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October 6, 2022

CWA Call Center Organizers Build International Solidarity

CWA call center organizers joined over a hundred other union organizers and members from 26 countries at the Organizing for Change at Contact Centres conference hosted by UNI Global Union. The conference, held in Antwerp, Belgium, put forward a workers’ agenda for the radically changing nature of the call center industry and the physical and mental health risks of remote work. The CWAers participated in discussions on several topics, including organizing in a work-from-home environment and in an industry with an annual turnover rate of approximately 40%, the challenges presented by AI, and company monitoring and surveillance of employees working from home.

UNI Conference Call Center Organizing
CWA call center organizers met with union organizers from BPO Industry Employee Network (BIEN) in the Philippines and FEDOTRAZONAS in the Dominican Republic at the UNI Global Union Organizing for Change at Contact Centres conference to discuss the shared struggles telecom call center workers face across the globe. Workers organizing with BIEN and FEDOTRAZONAS are supported by CWA’s Eduardo Diaz Union-To-Union International Solidarity Fund.

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Apple

A group of Apple retail store workers, who are organizing with CODE-CWA, released a new video discussing the safety concerns they face at work. The workers reported being harassed, threatened, and even physically assaulted. “I have been present for some customer outbursts. Customers getting violent, throwing things,” said one worker in the video. The Apple workers also feel that the company has let them down by not taking their concerns seriously and addressing the growing safety issues retail workers face. The video features workers who are part of the organizing effort to form a union at Apple. “We need a union because we have nobody else who is listening to us,” said a worker in the video.

Apple Organizing

In addition to ignoring workers’ concerns about safety, Apple is also interfering with the workers' right to organize and violating federal labor law prompting several unfair labor practice charges. Following a four month long investigation, the National Labor Relations Board New York region formally issued a complaint against Apple last week for interrogating staff and restricting the posting of union fliers. “It is past time for Apple’s senior management to respect its retail employees and stop its unlawful and heavy-handed attempts to prevent them from forming unions,” said CWA Secretary-Treasurer Sara Steffens.

This week, CWA filed another unfair labor practice charge alleging managers at Apple’s Penn Square location in Oklahoma informed workers that support for the union was futile, threatened to withhold benefits from workers supporting the union, engaged in unlawful surveillance, interrogated workers, and subjected workers to captive audience meetings. The Oklahoma City Apple retail workers are slated to conclude their vote on joining the Apple Retail Union/CWA on Friday, October 14. “At the end of the day, we all just want respect on the job and freedom from intimidation. Apple workers like us deserve a chance to negotiate and envision our future at the company we love so we can all thrive,” said Michael Forsythe, who works at the Penn Square store. The workers are committed to keep fighting for a voice on the job and call on Apple executives to immediately stop the intimidation and retaliation against them and agree to a fair, neutral process for workers to decide to join a union.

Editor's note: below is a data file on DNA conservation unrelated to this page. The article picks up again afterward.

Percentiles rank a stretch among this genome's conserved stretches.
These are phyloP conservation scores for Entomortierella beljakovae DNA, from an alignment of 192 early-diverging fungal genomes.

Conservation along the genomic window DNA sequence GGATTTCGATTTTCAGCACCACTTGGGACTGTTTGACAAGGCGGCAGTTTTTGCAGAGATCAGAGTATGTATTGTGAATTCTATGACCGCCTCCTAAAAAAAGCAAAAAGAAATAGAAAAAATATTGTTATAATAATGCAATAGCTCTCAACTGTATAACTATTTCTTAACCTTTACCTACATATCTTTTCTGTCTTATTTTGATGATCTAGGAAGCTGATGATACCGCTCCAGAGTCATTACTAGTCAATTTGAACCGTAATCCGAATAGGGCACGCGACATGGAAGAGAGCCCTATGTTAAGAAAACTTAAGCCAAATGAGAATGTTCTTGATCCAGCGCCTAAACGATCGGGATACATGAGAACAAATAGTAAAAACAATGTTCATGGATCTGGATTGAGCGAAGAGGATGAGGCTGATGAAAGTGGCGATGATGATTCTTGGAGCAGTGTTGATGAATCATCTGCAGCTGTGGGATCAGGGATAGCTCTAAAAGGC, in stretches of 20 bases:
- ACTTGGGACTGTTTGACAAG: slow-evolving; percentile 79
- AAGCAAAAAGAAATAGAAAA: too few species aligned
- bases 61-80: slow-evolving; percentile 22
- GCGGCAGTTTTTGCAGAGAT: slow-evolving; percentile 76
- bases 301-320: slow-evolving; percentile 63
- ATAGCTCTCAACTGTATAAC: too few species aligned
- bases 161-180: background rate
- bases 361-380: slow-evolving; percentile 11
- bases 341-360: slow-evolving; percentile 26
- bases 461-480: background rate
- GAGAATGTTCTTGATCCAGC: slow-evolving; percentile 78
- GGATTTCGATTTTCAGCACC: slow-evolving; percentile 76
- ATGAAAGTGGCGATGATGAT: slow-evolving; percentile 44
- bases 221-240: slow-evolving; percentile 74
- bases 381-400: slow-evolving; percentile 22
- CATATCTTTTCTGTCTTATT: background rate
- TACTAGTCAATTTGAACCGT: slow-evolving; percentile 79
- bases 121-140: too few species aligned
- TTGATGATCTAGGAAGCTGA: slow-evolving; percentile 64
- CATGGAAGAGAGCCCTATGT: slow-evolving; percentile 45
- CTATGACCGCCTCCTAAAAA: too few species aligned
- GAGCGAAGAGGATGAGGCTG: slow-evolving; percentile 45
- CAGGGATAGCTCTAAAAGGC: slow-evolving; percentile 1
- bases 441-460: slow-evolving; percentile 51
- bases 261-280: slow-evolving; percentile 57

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Raven Software/Activision Blizzard

The National Labor Relations Board (NLRB) has found merit on multiple issues raised by an unfair labor practice charge filed by CWA against Activision Blizzard for discriminating and retaliating against workers at its Raven Software studio. The determination affirms that Activision withheld raises from their lowest-paid workers on the basis of their union activity. During its investigation of the charge, the NLRB also discovered that Activision executives attempted to undermine the union by soliciting grievances from the bargaining unit during the organizing drive.

The workers at the Raven Software studio, members of Game Workers Alliance/CWA who are currently in contract negotiations with the company, said in a statement, “Despite their best efforts, Activision’s constant attempts to undermine its workers’ and impede our union election have failed. We’re glad the NLRB recognized that Activision acted illegally when they unequally enforced policies by withholding company-wide benefits and wage increase from Raven workers for organizing. We want the company to bargain a fair contract in good faith and to move past all of the cheap – and illegal – tricks they tried to pull to prevent us from forming our union.”